Symphony No. 9 (Dvořák)
The Symphony No. 9 in E minor, "From the New World", Op. 95, B. 178 (Czech: Symfonie č. 9 e moll „Z nového světa“), popularly known as the New World Symphony, was composed by Antonín Dvořák in 1893 while he was the director of the National Conservatory of Music of America from 1892 to 1895. It is by far his most popular symphony, and one of the most popular of all symphonies. In older literature and recordings, this symphony was – as for its first publication – numbered as Symphony No. 5. Astronaut Neil Armstrong took a tape recording of the New World Symphony along during the Apollo 11 mission, the first Moon landing, in 1969. The symphony was completed in the building that now houses the Bily Clocks Museum.
This symphony is scored for the following orchestra:
- 2 flutes (one doubling piccolo)
- 2 oboes (one doubling English horn)
- 2 clarinets in B flat & A
- 2 bassoons
- 4 horns in E, C and F
- 2 trumpets in E, C and E♭
- Alto trombone
- Tenor trombone
- Bass trombone
- Tuba (second movement only)
- Triangle (third movement only)
- Cymbals (fourth movement only)
The piece has four movements:
Dvořák was interested in Native American music and the African-American spirituals he heard in North America. While director of the National Conservatory he encountered an African-American student, Harry T. Burleigh, who sang traditional spirituals to him. Burleigh, later a composer himself, said that Dvořák had absorbed their 'spirit' before writing his own melodies. Dvořák stated:
I am convinced that the future music of this country must be founded on what are called Negro melodies. These can be the foundation of a serious and original school of composition, to be developed in the United States. These beautiful and varied themes are the product of the soil. They are the folk songs of America and your composers must turn to them.
The symphony was commissioned by the New York Philharmonic, and premiered on 16 December 1893, at Carnegie Hall conducted by Anton Seidl. A day earlier, in an article published in the New York Herald on 15 December 1893, Dvořák further explained how Native American music influenced his symphony:
I have not actually used any of the [Native American] melodies. I have simply written original themes embodying the peculiarities of the Indian music, and, using these themes as subjects, have developed them with all the resources of modern rhythms, counterpoint, and orchestral colour.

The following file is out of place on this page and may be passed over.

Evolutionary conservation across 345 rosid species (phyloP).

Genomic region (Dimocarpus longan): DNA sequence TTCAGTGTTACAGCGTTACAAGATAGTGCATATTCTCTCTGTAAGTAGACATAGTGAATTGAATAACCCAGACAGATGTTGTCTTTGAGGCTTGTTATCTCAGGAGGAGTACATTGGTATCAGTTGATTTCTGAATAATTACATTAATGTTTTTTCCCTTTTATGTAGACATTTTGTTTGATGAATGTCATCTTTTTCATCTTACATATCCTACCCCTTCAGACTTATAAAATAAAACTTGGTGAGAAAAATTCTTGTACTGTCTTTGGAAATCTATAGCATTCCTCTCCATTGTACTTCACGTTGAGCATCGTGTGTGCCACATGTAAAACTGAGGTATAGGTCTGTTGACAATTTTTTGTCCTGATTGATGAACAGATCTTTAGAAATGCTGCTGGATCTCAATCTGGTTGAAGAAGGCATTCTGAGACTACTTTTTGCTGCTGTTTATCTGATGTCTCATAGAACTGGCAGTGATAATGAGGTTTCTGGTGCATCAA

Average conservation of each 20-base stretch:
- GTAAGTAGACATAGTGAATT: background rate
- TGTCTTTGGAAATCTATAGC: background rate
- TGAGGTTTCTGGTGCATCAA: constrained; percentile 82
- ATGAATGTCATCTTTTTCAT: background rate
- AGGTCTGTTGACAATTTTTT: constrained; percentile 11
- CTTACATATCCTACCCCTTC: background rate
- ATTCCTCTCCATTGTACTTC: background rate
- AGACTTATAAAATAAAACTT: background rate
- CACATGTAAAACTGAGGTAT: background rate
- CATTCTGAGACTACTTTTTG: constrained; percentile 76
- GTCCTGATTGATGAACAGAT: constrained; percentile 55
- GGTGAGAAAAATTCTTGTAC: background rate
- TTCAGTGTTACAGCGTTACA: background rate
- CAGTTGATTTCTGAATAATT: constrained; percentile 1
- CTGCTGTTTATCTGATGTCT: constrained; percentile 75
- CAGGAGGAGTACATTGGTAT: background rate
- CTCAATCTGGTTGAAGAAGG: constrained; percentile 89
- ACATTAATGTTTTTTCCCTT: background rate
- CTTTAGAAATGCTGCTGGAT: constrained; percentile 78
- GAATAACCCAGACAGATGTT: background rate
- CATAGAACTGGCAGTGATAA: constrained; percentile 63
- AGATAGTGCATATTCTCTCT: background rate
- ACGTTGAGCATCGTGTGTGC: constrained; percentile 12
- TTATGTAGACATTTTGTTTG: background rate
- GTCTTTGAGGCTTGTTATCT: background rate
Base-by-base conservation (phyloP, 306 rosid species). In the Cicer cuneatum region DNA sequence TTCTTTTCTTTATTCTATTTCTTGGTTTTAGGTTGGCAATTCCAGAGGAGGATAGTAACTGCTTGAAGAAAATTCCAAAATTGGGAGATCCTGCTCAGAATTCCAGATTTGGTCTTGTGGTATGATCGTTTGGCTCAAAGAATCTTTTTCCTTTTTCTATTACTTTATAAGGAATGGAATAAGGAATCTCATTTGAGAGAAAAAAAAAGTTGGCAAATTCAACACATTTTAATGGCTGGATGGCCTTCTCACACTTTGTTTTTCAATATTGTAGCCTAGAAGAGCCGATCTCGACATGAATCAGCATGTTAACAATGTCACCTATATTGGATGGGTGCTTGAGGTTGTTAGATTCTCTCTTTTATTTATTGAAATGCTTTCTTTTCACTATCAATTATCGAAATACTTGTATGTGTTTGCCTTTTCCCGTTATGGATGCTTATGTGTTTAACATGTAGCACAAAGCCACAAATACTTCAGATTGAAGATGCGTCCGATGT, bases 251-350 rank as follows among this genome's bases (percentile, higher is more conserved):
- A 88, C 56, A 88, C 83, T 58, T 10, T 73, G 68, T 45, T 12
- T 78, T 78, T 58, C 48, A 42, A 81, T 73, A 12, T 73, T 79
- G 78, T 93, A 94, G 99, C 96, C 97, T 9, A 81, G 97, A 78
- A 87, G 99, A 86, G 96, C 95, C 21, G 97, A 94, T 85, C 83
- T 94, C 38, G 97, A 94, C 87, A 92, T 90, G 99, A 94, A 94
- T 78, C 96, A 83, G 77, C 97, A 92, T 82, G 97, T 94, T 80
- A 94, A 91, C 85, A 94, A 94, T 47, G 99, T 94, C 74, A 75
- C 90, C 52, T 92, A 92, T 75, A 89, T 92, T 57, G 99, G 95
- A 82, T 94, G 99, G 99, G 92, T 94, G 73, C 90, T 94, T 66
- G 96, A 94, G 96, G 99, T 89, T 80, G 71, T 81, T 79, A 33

In the same article, Dvořák stated that he regarded the symphony's second movement as a "sketch or study for a later work, either a cantata or opera ... which will be based upon Longfellow's Hiawatha" (Dvořák never actually wrote such a piece). He also wrote that the third movement scherzo was "suggested by the scene at the feast in Hiawatha where the Indians dance".
In 1893, a newspaper interview quoted Dvořák as saying "I found that the music of the negroes and of the Indians was practically identical", and that "the music of the two races bore a remarkable similarity to the music of Scotland". Most historians agree that Dvořák is referring to the pentatonic scale, which is typical of each of these musical traditions.
In a 2008 article in The Chronicle of Higher Education, prominent musicologist Joseph Horowitz asserts that African-American spirituals were a major influence on Dvořák's music written in North America, quoting him from an 1893 interview in the New York Herald as saying, "In the negro melodies of America I discover all that is needed for a great and noble school of music." Dvořák did, it seems, borrow rhythms from the music of his native Bohemia, as notably in his Slavonic Dances, and the pentatonic scale in some of his music written in North America from African-American and/or Native American sources. Statements that he borrowed melodies are often made but seldom supported by specifics. One verified example is the song of the Scarlet Tanager in the Quartet. Michael Steinberg writes that a flute solo theme in the first movement of the symphony resembles the spiritual "Swing Low, Sweet Chariot". Leonard Bernstein averred that the symphony was truly multinational in its foundations.
Dvořák was influenced not only by music he had heard, but by what he had seen, in America. He wrote that he would not have composed his American pieces as he had, if he had not seen America. It has been said that Dvořák was inspired by the American "wide open spaces" such as prairies he may have seen on his trip to Iowa in the summer of 1893. Notices about several performances of the symphony include the phrase "wide open spaces" about what inspired the symphony and/or about the feelings it conveys to listeners.
Dvořák was also influenced by the style and techniques used by earlier classical composers including Beethoven and Schubert. The falling fourths and timpani strokes in the New World Symphony's Scherzo movement evokes the Scherzo of Beethoven's Choral Symphony (Symphony No. 9). The use of flashbacks to prior movements in the New World Symphony's last movement is reminiscent of Beethoven quoting prior movements in the opening Presto of the Choral Symphony's final movement.